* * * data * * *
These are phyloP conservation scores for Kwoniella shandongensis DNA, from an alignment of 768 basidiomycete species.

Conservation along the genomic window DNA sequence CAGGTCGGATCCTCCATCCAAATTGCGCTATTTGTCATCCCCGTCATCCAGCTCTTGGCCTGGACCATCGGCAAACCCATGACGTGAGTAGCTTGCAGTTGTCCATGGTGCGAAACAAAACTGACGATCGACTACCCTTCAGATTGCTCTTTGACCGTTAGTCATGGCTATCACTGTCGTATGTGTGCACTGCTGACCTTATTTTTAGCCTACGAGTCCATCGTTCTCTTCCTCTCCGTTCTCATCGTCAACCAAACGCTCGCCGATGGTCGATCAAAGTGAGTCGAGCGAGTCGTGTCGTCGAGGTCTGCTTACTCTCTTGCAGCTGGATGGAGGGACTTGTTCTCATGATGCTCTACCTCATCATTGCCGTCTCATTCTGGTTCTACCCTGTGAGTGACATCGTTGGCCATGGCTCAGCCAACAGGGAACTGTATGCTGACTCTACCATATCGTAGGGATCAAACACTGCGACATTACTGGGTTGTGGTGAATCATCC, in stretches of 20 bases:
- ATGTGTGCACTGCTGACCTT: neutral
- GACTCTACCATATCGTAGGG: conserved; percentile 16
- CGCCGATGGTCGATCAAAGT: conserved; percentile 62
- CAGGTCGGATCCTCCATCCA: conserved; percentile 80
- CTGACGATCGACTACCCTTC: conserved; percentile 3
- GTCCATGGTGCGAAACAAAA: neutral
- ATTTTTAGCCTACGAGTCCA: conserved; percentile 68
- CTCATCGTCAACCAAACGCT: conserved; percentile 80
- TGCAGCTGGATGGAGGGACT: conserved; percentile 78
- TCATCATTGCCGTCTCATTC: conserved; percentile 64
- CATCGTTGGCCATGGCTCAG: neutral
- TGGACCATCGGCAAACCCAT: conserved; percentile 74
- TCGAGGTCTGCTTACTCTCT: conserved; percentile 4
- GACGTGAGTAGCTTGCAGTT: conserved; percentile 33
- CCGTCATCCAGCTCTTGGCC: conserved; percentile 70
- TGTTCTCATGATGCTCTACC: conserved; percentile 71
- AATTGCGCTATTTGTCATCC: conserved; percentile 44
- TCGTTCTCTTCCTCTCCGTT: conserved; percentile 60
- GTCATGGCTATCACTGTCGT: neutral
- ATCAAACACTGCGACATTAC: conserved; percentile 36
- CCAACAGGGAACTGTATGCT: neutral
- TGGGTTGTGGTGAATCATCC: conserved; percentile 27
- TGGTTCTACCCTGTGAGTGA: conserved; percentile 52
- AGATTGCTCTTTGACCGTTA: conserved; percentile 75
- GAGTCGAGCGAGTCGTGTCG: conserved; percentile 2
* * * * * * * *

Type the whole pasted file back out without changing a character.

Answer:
These are phyloP conservation scores for Kwoniella shandongensis DNA, from an alignment of 768 basidiomycete species.

Conservation along the genomic window DNA sequence CAGGTCGGATCCTCCATCCAAATTGCGCTATTTGTCATCCCCGTCATCCAGCTCTTGGCCTGGACCATCGGCAAACCCATGACGTGAGTAGCTTGCAGTTGTCCATGGTGCGAAACAAAACTGACGATCGACTACCCTTCAGATTGCTCTTTGACCGTTAGTCATGGCTATCACTGTCGTATGTGTGCACTGCTGACCTTATTTTTAGCCTACGAGTCCATCGTTCTCTTCCTCTCCGTTCTCATCGTCAACCAAACGCTCGCCGATGGTCGATCAAAGTGAGTCGAGCGAGTCGTGTCGTCGAGGTCTGCTTACTCTCTTGCAGCTGGATGGAGGGACTTGTTCTCATGATGCTCTACCTCATCATTGCCGTCTCATTCTGGTTCTACCCTGTGAGTGACATCGTTGGCCATGGCTCAGCCAACAGGGAACTGTATGCTGACTCTACCATATCGTAGGGATCAAACACTGCGACATTACTGGGTTGTGGTGAATCATCC, in stretches of 20 bases:
- ATGTGTGCACTGCTGACCTT: neutral
- GACTCTACCATATCGTAGGG: conserved; percentile 16
- CGCCGATGGTCGATCAAAGT: conserved; percentile 62
- CAGGTCGGATCCTCCATCCA: conserved; percentile 80
- CTGACGATCGACTACCCTTC: conserved; percentile 3
- GTCCATGGTGCGAAACAAAA: neutral
- ATTTTTAGCCTACGAGTCCA: conserved; percentile 68
- CTCATCGTCAACCAAACGCT: conserved; percentile 80
- TGCAGCTGGATGGAGGGACT: conserved; percentile 78
- TCATCATTGCCGTCTCATTC: conserved; percentile 64
- CATCGTTGGCCATGGCTCAG: neutral
- TGGACCATCGGCAAACCCAT: conserved; percentile 74
- TCGAGGTCTGCTTACTCTCT: conserved; percentile 4
- GACGTGAGTAGCTTGCAGTT: conserved; percentile 33
- CCGTCATCCAGCTCTTGGCC: conserved; percentile 70
- TGTTCTCATGATGCTCTACC: conserved; percentile 71
- AATTGCGCTATTTGTCATCC: conserved; percentile 44
- TCGTTCTCTTCCTCTCCGTT: conserved; percentile 60
- GTCATGGCTATCACTGTCGT: neutral
- ATCAAACACTGCGACATTAC: conserved; percentile 36
- CCAACAGGGAACTGTATGCT: neutral
- TGGGTTGTGGTGAATCATCC: conserved; percentile 27
- TGGTTCTACCCTGTGAGTGA: conserved; percentile 52
- AGATTGCTCTTTGACCGTTA: conserved; percentile 75
- GAGTCGAGCGAGTCGTGTCG: conserved; percentile 2